Josephine has a unique place in the ecosystem of companies trying to reinvent food services. Unlike most services, which have focused on on-demand convenience either by placing orders from existing restauranteurs or by putting together new factories for “meal kits,” Josephine is a platform that connects consumers with home cooks. I’ve been a delighted customer and was really bummed when Josephine’s operations in my hometown of Oakland were halted while regulators sort out how to think about this innovative company. We’ll likely talk a bit about the regulatory issues, but what I really want to talk to Matt about is how Josephine enlivens the unique character of a city by creating economic opportunity for home chefs and bringing unlicensed cooking out of the shadows. I also want to talk about how it augments the personal fabric of the community by creating new human connections.
— Tim O’Reilly
We are in the Wild West of the peer economy — legal precedent and ethics have been outpaced by novel technology and business models. Platforms sharing more economic value and decision making with their (increasingly independent) providers will be more secure and adaptive as the space matures.
The “sharing economy” has not set the right example so far. Platforms have evaded the basic responsibilities of employers to create a growing class of invisible, on-demand labor. . . .Employers can either treat their workers like interchangeable pawns or look for ways to share the value these workers help to create.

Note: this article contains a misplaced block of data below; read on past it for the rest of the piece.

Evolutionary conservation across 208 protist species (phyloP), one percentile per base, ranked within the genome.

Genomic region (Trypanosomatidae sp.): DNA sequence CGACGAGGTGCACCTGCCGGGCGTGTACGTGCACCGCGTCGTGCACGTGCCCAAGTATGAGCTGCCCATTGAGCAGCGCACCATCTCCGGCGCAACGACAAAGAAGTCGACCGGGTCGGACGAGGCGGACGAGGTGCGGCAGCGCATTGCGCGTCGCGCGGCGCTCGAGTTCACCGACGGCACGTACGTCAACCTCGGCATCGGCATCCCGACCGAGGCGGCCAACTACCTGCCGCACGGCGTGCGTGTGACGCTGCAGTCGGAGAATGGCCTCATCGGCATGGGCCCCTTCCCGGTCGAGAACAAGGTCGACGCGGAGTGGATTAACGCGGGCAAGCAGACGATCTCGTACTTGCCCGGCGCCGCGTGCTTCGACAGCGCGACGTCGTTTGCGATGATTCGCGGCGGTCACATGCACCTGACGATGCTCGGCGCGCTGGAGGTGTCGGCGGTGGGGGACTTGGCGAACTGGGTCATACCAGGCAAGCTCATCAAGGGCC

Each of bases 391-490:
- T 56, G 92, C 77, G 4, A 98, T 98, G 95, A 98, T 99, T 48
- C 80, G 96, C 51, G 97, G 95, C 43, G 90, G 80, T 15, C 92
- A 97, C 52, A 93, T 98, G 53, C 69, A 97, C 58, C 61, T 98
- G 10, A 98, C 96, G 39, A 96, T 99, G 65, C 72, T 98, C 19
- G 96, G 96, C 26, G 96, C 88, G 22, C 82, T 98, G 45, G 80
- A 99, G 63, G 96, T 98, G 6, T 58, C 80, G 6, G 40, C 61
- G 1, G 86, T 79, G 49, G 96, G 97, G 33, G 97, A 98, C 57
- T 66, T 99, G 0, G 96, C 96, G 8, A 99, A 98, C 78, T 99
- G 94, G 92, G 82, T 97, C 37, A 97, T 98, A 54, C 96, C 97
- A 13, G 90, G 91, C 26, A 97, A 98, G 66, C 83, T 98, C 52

We believe that investing in and trusting our cooks — by giving them the skills, ownership, and creative license to run their own businesses — is both a strategic and ethical investment in the Josephine business.
The ideal path, and the course we continue to pour effort into charting, is that we as innovators find ways to collaborate with regulators early and often, to cocreate models and rules that promote, rather than deter, ethical and accountable employment.
Matt Jorgensen is cofounder and Co-CEO of Josephine, a platform helping home cooks share their food with their friends, neighbors, and communities. Josephine is committed to advocating for and empowering providers—by engaging with diverse communities, sponsoring legislation, and incorporating cooks into decision making and ownership of the platform they are helping build. Matt has a bad memory, so he thinks a lot about the future. Specifically, he is excited about the possibilities for distributed ownership and more inclusive labor opportunities in the new economy. Prior to Josephine, Matt worked as a management consultant at Bain & Company and founded a men’s apparel company called Rousers.
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